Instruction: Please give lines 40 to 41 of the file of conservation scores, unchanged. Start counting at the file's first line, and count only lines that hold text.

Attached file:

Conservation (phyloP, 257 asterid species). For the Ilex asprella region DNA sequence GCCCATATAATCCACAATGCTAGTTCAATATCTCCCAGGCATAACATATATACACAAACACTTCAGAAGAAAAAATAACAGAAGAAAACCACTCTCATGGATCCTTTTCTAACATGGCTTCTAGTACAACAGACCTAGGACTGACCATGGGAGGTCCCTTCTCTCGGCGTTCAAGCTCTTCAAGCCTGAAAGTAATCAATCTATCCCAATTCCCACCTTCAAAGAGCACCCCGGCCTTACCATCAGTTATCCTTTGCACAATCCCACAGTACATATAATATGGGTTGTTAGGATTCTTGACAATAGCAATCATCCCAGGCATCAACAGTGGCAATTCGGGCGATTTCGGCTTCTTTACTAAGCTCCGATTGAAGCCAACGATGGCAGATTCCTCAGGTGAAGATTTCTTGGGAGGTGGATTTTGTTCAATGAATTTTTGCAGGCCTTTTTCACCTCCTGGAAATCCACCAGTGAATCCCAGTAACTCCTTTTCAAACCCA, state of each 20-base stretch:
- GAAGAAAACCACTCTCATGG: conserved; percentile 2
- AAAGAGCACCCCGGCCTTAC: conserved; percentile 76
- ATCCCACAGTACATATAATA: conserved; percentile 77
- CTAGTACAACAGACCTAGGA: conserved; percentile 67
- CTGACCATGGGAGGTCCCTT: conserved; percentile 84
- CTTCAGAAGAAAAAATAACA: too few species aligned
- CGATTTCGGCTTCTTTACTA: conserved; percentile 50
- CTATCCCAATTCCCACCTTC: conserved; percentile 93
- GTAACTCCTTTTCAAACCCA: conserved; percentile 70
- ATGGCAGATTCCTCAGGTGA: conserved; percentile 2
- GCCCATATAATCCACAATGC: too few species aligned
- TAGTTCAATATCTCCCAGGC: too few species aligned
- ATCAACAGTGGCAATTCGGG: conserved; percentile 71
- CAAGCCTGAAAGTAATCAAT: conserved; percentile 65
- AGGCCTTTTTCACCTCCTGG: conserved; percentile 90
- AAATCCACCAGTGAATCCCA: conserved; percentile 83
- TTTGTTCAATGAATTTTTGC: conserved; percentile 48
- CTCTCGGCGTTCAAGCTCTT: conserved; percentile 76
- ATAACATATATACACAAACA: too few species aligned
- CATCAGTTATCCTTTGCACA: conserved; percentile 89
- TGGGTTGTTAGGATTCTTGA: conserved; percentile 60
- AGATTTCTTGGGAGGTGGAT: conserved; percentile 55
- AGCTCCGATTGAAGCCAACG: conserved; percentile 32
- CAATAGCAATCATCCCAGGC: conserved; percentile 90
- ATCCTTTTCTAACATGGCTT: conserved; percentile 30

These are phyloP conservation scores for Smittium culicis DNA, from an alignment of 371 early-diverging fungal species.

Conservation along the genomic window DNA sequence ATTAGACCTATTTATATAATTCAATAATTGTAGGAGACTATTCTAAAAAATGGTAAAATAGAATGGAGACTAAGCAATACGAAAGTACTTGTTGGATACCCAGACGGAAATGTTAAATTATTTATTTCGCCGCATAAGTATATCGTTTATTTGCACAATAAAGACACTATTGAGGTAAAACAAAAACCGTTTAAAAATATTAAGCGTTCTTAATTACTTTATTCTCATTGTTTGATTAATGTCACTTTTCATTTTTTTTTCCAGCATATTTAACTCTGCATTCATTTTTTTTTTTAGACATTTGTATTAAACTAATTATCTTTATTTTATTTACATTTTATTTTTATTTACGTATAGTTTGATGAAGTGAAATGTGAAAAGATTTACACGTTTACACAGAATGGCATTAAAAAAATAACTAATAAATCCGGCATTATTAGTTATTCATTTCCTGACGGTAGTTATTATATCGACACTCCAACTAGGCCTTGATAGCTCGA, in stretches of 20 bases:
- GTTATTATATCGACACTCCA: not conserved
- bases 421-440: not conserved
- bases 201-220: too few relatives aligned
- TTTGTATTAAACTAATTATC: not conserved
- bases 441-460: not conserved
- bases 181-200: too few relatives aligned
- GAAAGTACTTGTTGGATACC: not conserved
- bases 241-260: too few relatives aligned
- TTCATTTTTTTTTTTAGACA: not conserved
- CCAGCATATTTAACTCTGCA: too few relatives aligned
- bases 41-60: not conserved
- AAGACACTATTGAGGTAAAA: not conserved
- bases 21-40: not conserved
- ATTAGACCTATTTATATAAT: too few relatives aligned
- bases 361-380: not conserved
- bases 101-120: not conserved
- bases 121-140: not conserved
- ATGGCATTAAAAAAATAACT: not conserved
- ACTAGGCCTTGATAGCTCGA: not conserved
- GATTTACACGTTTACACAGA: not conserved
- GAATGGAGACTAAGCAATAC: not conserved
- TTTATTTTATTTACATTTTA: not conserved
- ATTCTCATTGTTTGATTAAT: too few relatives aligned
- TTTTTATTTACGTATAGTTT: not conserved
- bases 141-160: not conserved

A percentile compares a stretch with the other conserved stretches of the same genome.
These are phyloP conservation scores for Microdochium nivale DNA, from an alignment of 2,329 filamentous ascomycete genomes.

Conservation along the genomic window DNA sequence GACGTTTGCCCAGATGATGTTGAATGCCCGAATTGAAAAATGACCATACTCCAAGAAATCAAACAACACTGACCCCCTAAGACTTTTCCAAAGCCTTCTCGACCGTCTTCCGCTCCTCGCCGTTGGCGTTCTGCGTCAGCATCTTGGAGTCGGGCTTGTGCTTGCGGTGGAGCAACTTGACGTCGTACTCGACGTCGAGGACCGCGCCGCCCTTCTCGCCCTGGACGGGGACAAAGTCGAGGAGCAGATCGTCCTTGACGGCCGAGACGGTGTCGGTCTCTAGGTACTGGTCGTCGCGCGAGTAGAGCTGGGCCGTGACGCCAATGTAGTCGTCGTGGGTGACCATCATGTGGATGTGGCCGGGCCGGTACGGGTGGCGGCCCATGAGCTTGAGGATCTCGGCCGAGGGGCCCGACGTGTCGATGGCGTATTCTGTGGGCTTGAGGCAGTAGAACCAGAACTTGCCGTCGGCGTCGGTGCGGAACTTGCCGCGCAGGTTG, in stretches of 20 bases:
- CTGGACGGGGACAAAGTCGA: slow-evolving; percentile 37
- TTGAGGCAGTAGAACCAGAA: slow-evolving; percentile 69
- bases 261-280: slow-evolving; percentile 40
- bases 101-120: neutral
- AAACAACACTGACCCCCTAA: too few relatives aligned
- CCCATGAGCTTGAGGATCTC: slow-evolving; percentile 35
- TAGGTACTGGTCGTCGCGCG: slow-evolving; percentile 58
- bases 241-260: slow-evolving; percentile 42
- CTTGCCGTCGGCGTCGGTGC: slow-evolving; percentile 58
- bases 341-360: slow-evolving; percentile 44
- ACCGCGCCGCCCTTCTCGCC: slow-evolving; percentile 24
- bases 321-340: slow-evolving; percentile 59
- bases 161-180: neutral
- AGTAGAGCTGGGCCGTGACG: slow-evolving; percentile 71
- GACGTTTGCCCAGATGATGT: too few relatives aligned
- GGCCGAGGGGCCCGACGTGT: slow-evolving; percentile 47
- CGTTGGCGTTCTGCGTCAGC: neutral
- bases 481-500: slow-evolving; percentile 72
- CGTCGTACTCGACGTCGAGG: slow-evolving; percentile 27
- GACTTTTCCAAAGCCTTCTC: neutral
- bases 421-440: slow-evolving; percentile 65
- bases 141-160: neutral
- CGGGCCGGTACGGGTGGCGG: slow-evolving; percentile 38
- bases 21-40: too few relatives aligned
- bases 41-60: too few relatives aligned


- AAGACACTATTGAGGTAAAA: not conserved
- bases 21-40: not conserved